I am on the floor of my father’s home office, quietly racing my Hot Wheels on a track scratched into the thick carpet. He is sitting in the chair at his desk, doing paperwork. I dare to interrupt him.
“How did I get my name?”
He looks up, puts down his pen, and swivels to face me. “You…” he begins slowly, a faint smile appearing, “You are named for my all-time favorite motorcycle racer. He was the best of the 1950s, an Englishman who rode a Norton.”
“Though, your mother and I chose to spell your name the correct way.”
This was it. I had today and tomorrow morning to reach Santiago. As ever, 680 miles would normally be a cakewalk, but today’s ride included 130 miles of winding mountain road and I intended to enjoy every inch of it. There was also a border crossing back into Chile to negotiate, and we all remember how much I enjoyed the last one of those.
Oh… and the KLR had a new noise. I first heard it in low gears as I was pulling out of my overnight digs. It was a low clacking sound, only when in gear. I rode down a quiet side street, straining to hear its origin. As ever, I checked the rear wheel alignment, the chain tension, and they seemed pretty good. My fix from two days ago appeared to be staying the course, new sound notwithstanding.
The noise seemed to vanish once into third gear and above 30 mph, so of course my solution was to use the higher gears and stay above 30. Hah! Who says I’m not mechanically inclined!?
Having proudly executed an 8 AM kickoff, I was on the road as the first rays of sun began to descend upon the awakening vale. At the junction about 60 miles before the border, I wheeled the KLR to the west and began my ascent into the Andes. Behind me, early morning light graced the gentle hills and rocky formations. I pulled the bike to the side, jabbed the kill switch, and savored the silence as I took a final look upon the lowlands of Argentina.
The road quickly rose back into the mountains and worked its way around a glassy smooth Lago Nahuel Huapi. The morning stillness, blue waters and blue skies, gentle curves of the pavement, it was like that extra present hidden behind the Christmas tree. There could have been no better farewell to this exquisite region.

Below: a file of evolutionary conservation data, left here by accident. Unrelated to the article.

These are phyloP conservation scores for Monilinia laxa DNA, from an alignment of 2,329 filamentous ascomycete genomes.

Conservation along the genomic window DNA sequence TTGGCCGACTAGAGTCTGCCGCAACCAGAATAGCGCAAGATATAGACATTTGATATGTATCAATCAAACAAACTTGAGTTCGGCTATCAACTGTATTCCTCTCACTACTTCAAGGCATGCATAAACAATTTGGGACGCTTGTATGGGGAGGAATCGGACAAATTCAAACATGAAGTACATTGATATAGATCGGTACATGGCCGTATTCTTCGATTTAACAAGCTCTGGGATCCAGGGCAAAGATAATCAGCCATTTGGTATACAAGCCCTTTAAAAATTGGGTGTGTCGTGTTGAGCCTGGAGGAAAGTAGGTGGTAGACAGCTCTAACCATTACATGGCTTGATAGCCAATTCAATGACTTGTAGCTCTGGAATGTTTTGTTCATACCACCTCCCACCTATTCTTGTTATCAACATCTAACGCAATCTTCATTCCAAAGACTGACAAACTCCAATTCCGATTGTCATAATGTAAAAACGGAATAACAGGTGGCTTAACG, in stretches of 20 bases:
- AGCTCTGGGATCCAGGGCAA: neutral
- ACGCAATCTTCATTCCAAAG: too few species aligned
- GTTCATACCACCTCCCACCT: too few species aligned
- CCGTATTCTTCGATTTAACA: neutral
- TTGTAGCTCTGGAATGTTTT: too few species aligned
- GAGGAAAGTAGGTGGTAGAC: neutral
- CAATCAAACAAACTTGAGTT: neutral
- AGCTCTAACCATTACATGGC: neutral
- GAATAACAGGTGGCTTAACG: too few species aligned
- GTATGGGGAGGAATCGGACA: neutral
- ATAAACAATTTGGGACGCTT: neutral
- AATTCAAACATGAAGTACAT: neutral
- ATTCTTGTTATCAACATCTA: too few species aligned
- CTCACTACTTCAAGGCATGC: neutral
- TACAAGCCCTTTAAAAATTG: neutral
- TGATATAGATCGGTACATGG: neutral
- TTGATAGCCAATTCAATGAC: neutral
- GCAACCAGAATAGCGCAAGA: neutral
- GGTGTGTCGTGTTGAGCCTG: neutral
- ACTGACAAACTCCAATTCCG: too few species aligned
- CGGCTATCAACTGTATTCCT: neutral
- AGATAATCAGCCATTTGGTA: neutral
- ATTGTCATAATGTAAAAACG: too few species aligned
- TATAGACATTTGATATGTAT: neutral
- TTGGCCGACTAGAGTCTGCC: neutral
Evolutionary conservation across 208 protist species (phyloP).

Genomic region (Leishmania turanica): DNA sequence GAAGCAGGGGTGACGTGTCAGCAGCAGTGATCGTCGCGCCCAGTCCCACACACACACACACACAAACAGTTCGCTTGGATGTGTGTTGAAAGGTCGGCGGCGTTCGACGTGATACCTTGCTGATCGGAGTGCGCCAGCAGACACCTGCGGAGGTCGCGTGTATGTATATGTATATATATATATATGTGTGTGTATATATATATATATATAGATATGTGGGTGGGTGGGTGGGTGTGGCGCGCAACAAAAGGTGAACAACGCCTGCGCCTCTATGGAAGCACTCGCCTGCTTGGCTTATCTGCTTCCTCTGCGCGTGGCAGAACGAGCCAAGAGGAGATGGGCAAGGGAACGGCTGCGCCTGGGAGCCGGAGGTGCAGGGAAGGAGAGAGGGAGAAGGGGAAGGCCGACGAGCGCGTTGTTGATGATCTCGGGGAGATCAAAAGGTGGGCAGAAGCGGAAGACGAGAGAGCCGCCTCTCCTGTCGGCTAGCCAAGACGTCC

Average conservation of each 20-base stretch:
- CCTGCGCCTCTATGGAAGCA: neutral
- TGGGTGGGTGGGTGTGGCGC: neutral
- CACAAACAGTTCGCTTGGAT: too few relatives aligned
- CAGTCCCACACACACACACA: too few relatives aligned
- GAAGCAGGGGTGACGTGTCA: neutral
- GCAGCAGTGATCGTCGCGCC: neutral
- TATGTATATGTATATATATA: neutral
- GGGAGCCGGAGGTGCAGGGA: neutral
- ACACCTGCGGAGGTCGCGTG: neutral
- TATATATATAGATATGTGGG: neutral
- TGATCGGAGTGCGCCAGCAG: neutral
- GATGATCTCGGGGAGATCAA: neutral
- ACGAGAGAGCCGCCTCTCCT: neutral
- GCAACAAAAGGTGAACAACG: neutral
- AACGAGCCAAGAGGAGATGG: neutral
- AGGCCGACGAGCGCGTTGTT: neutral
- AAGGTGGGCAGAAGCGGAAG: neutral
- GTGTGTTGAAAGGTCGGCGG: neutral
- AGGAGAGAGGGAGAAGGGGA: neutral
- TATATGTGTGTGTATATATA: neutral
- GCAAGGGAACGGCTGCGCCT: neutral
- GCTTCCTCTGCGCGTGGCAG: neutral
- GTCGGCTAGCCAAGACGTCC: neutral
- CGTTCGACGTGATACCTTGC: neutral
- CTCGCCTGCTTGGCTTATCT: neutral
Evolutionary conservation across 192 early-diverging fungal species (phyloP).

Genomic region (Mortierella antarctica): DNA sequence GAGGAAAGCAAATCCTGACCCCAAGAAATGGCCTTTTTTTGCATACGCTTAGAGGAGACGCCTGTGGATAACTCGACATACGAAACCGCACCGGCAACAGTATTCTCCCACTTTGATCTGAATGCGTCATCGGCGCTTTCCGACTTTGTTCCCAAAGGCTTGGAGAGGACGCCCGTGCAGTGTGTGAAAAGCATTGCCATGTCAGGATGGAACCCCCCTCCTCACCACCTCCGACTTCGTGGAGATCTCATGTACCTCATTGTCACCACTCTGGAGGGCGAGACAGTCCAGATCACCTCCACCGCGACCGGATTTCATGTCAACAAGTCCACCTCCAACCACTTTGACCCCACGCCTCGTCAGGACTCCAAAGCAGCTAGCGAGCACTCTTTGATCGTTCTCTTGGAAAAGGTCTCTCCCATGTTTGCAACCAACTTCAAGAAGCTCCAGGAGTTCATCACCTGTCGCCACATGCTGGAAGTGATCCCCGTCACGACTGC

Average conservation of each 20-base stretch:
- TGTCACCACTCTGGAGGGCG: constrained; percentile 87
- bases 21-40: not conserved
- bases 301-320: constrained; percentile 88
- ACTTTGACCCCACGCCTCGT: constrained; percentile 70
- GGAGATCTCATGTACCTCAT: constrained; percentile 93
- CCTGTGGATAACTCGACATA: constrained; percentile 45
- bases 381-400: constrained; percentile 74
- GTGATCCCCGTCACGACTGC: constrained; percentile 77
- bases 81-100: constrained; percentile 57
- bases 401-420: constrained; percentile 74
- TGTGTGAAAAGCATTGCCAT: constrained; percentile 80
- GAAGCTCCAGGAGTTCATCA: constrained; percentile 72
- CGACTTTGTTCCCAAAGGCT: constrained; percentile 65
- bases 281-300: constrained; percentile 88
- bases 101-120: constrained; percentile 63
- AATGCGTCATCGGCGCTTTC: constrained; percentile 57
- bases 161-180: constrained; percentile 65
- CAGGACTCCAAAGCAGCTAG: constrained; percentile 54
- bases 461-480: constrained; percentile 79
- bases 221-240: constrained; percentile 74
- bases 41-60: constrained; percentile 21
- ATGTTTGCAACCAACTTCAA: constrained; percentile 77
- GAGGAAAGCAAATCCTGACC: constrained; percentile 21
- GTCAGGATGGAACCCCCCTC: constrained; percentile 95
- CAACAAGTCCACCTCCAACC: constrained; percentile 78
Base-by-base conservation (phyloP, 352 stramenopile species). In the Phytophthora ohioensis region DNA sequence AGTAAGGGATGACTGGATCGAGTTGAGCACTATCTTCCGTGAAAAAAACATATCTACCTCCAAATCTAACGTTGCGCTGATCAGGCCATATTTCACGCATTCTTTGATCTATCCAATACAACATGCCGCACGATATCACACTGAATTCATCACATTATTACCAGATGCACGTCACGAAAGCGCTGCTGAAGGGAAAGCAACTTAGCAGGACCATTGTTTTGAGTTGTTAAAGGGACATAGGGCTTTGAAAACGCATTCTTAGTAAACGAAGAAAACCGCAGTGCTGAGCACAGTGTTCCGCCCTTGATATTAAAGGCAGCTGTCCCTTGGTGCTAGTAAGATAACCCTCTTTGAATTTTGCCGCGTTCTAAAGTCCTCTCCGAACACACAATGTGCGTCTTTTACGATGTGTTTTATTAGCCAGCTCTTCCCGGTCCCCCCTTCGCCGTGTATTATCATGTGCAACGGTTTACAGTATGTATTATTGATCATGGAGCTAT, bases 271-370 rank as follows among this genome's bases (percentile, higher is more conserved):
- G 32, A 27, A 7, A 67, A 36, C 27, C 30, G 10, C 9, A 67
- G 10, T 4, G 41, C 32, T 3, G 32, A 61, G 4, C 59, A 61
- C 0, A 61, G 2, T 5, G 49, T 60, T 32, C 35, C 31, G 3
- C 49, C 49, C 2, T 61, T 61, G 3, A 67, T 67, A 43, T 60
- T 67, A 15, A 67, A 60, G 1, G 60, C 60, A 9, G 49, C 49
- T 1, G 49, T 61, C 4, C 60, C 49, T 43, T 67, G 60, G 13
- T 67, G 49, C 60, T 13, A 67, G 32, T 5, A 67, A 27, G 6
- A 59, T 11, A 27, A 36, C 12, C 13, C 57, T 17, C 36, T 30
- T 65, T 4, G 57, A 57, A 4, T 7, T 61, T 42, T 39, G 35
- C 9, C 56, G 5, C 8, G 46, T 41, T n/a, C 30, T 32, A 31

Just prior to the border was the beautiful mountain community of Villa La Angostura, about what you’d expect from a ski resort. Personally, I never get tired of these, though the Bohemian RTW riders seem to enjoy ridiculing such towns. To me, the setting and scenery always overcome the overdone touristy themes.
I gassed up and did my usual inspection of the bike. The new noise was slightly louder but still only in lower gears, and my attempts to solicit opinions from the station mechanic proved utterly futile. He looked as baffled as myself.
Shortly thereafter I breezed through Argentine border control before arriving at the Chilean entry. This crossing was much less invasive than the last time, but the entire process still took the better part of an hour. Finally clear of all the border control traffic, I settled in for the final miles of mountain riding.
I finished my traverse of the Andes blessed with endless undulations and high speed bends. This last stretch of tarmac was pure old school road racing gold, the type where men played for keeps on public thoroughfares in heroic places like Spa and the Isle of Man. One magical corner after another, I came plunging downhill, went blasting uphill, through Eau Rouge, through the hamlet of Francorchamps, then through the entirety of Snaefell Mountain.
Of course, I did little honour to the greats who did battle in those legendary places, nor to my famous namesake, as my beat-up KLR was no more up to the task than my ham-fisted riding. Still, there is no value you can put on such memories.
I finished my ride down from the Andes, reached the broad north-south valley below, and linked back up with the Pan American Highway, aka Ruta 5. I was now just north of Osorno and it was already 2 PM. I stopped for gas, food and a map consult. Still 560 miles to Santiago. If I could beat the sundown and make it to Linares, where I’d stayed my first night in-country, that would leave me just 180 miles to do tomorrow morning. I got down to business.
After so many days of uncertain roads and weather conditions, the civilized yet monotonous nature of Ruta 5 was not entirely unwelcome, especially given my haste. Still, I realized by late afternoon that there was no way I was going to make Linares before dark. Not even close.
Since I had managed to get the KLR’s high beam working somewhat more consistently, and given Ruta 5’s four lane divided highway, I figured if I was going to break my “No riding after dark” rule, this was the time to cash in any remaining Luck chips.
For about 90 nervous minutes, I cruised through the blackness, just me and the occasional big rig with barely functioning headlights. O Fortuna was with me, as I safely arrived into Linares and beelined for Hotel Victoria Said, where the same charming woman booked me into the same charming room as before.
It was now 10 PM, and I was drained. Dinner of Gatorade and Oreos before I thudded into bed.